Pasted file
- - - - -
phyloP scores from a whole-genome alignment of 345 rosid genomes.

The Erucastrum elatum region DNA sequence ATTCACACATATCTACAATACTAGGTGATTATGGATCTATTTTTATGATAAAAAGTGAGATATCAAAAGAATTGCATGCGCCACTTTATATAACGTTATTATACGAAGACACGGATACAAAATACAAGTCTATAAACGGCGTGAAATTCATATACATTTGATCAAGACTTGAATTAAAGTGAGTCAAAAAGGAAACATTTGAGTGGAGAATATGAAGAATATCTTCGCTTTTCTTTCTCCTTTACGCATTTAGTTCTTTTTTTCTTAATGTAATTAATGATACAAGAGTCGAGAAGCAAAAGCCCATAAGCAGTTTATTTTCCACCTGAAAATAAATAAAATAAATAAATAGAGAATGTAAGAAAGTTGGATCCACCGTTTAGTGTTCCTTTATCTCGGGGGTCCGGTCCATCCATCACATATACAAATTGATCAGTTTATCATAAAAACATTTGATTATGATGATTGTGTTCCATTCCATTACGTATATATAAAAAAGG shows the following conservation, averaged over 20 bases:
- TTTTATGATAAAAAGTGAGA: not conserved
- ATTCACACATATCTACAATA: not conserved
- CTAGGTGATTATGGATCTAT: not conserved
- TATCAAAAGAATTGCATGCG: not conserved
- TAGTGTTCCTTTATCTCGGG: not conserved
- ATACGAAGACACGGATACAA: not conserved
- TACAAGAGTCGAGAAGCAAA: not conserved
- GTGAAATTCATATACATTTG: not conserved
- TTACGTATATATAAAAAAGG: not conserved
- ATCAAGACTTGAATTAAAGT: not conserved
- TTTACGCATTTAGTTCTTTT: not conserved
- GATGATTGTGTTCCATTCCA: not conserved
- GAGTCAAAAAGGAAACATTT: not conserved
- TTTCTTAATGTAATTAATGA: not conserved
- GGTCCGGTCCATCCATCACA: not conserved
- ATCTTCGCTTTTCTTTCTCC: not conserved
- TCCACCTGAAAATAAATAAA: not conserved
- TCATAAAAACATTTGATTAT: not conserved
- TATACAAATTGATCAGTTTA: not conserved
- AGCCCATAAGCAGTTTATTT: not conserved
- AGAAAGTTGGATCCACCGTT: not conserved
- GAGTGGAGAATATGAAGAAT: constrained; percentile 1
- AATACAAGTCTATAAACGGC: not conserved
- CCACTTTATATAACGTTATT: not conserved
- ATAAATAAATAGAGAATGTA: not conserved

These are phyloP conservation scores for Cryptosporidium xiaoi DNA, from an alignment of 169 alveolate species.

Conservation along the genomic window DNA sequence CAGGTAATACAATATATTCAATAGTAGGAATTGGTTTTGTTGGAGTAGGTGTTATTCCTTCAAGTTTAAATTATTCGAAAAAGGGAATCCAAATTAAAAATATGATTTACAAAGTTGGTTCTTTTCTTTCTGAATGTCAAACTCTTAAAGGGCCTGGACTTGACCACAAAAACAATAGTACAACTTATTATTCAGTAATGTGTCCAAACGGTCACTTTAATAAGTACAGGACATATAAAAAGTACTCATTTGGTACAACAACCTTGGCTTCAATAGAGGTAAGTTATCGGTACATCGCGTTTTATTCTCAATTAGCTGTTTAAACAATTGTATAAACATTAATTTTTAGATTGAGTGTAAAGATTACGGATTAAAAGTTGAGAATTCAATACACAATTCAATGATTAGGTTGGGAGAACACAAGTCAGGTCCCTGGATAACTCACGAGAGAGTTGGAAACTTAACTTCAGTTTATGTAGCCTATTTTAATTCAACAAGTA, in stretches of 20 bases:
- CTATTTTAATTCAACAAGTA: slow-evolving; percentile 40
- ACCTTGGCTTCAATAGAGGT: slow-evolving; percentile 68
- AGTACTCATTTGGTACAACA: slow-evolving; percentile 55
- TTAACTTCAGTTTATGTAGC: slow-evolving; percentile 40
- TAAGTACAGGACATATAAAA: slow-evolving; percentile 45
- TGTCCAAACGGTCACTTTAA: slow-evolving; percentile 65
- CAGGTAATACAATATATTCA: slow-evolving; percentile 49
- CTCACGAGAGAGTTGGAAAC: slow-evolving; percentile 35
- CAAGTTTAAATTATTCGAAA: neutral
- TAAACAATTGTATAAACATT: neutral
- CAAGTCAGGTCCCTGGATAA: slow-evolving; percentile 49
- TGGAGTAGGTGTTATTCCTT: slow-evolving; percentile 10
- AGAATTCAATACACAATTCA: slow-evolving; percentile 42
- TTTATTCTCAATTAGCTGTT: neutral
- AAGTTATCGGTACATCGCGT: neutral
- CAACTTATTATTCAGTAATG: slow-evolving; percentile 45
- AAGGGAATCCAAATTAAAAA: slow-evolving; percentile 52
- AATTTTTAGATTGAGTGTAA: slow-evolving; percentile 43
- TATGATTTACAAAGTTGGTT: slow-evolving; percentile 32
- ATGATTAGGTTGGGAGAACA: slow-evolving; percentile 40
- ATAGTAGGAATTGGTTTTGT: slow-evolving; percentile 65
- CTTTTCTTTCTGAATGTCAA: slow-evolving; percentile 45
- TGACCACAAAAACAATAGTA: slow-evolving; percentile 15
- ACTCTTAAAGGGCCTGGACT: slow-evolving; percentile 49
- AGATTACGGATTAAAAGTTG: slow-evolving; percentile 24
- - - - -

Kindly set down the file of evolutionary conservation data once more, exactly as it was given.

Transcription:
phyloP scores from a whole-genome alignment of 345 rosid genomes.

The Erucastrum elatum region DNA sequence ATTCACACATATCTACAATACTAGGTGATTATGGATCTATTTTTATGATAAAAAGTGAGATATCAAAAGAATTGCATGCGCCACTTTATATAACGTTATTATACGAAGACACGGATACAAAATACAAGTCTATAAACGGCGTGAAATTCATATACATTTGATCAAGACTTGAATTAAAGTGAGTCAAAAAGGAAACATTTGAGTGGAGAATATGAAGAATATCTTCGCTTTTCTTTCTCCTTTACGCATTTAGTTCTTTTTTTCTTAATGTAATTAATGATACAAGAGTCGAGAAGCAAAAGCCCATAAGCAGTTTATTTTCCACCTGAAAATAAATAAAATAAATAAATAGAGAATGTAAGAAAGTTGGATCCACCGTTTAGTGTTCCTTTATCTCGGGGGTCCGGTCCATCCATCACATATACAAATTGATCAGTTTATCATAAAAACATTTGATTATGATGATTGTGTTCCATTCCATTACGTATATATAAAAAAGG shows the following conservation, averaged over 20 bases:
- TTTTATGATAAAAAGTGAGA: not conserved
- ATTCACACATATCTACAATA: not conserved
- CTAGGTGATTATGGATCTAT: not conserved
- TATCAAAAGAATTGCATGCG: not conserved
- TAGTGTTCCTTTATCTCGGG: not conserved
- ATACGAAGACACGGATACAA: not conserved
- TACAAGAGTCGAGAAGCAAA: not conserved
- GTGAAATTCATATACATTTG: not conserved
- TTACGTATATATAAAAAAGG: not conserved
- ATCAAGACTTGAATTAAAGT: not conserved
- TTTACGCATTTAGTTCTTTT: not conserved
- GATGATTGTGTTCCATTCCA: not conserved
- GAGTCAAAAAGGAAACATTT: not conserved
- TTTCTTAATGTAATTAATGA: not conserved
- GGTCCGGTCCATCCATCACA: not conserved
- ATCTTCGCTTTTCTTTCTCC: not conserved
- TCCACCTGAAAATAAATAAA: not conserved
- TCATAAAAACATTTGATTAT: not conserved
- TATACAAATTGATCAGTTTA: not conserved
- AGCCCATAAGCAGTTTATTT: not conserved
- AGAAAGTTGGATCCACCGTT: not conserved
- GAGTGGAGAATATGAAGAAT: constrained; percentile 1
- AATACAAGTCTATAAACGGC: not conserved
- CCACTTTATATAACGTTATT: not conserved
- ATAAATAAATAGAGAATGTA: not conserved

These are phyloP conservation scores for Cryptosporidium xiaoi DNA, from an alignment of 169 alveolate species.

Conservation along the genomic window DNA sequence CAGGTAATACAATATATTCAATAGTAGGAATTGGTTTTGTTGGAGTAGGTGTTATTCCTTCAAGTTTAAATTATTCGAAAAAGGGAATCCAAATTAAAAATATGATTTACAAAGTTGGTTCTTTTCTTTCTGAATGTCAAACTCTTAAAGGGCCTGGACTTGACCACAAAAACAATAGTACAACTTATTATTCAGTAATGTGTCCAAACGGTCACTTTAATAAGTACAGGACATATAAAAAGTACTCATTTGGTACAACAACCTTGGCTTCAATAGAGGTAAGTTATCGGTACATCGCGTTTTATTCTCAATTAGCTGTTTAAACAATTGTATAAACATTAATTTTTAGATTGAGTGTAAAGATTACGGATTAAAAGTTGAGAATTCAATACACAATTCAATGATTAGGTTGGGAGAACACAAGTCAGGTCCCTGGATAACTCACGAGAGAGTTGGAAACTTAACTTCAGTTTATGTAGCCTATTTTAATTCAACAAGTA, in stretches of 20 bases:
- CTATTTTAATTCAACAAGTA: slow-evolving; percentile 40
- ACCTTGGCTTCAATAGAGGT: slow-evolving; percentile 68
- AGTACTCATTTGGTACAACA: slow-evolving; percentile 55
- TTAACTTCAGTTTATGTAGC: slow-evolving; percentile 40
- TAAGTACAGGACATATAAAA: slow-evolving; percentile 45
- TGTCCAAACGGTCACTTTAA: slow-evolving; percentile 65
- CAGGTAATACAATATATTCA: slow-evolving; percentile 49
- CTCACGAGAGAGTTGGAAAC: slow-evolving; percentile 35
- CAAGTTTAAATTATTCGAAA: neutral
- TAAACAATTGTATAAACATT: neutral
- CAAGTCAGGTCCCTGGATAA: slow-evolving; percentile 49
- TGGAGTAGGTGTTATTCCTT: slow-evolving; percentile 10
- AGAATTCAATACACAATTCA: slow-evolving; percentile 42
- TTTATTCTCAATTAGCTGTT: neutral
- AAGTTATCGGTACATCGCGT: neutral
- CAACTTATTATTCAGTAATG: slow-evolving; percentile 45
- AAGGGAATCCAAATTAAAAA: slow-evolving; percentile 52
- AATTTTTAGATTGAGTGTAA: slow-evolving; percentile 43
- TATGATTTACAAAGTTGGTT: slow-evolving; percentile 32
- ATGATTAGGTTGGGAGAACA: slow-evolving; percentile 40
- ATAGTAGGAATTGGTTTTGT: slow-evolving; percentile 65
- CTTTTCTTTCTGAATGTCAA: slow-evolving; percentile 45
- TGACCACAAAAACAATAGTA: slow-evolving; percentile 15
- ACTCTTAAAGGGCCTGGACT: slow-evolving; percentile 49
- AGATTACGGATTAAAAGTTG: slow-evolving; percentile 24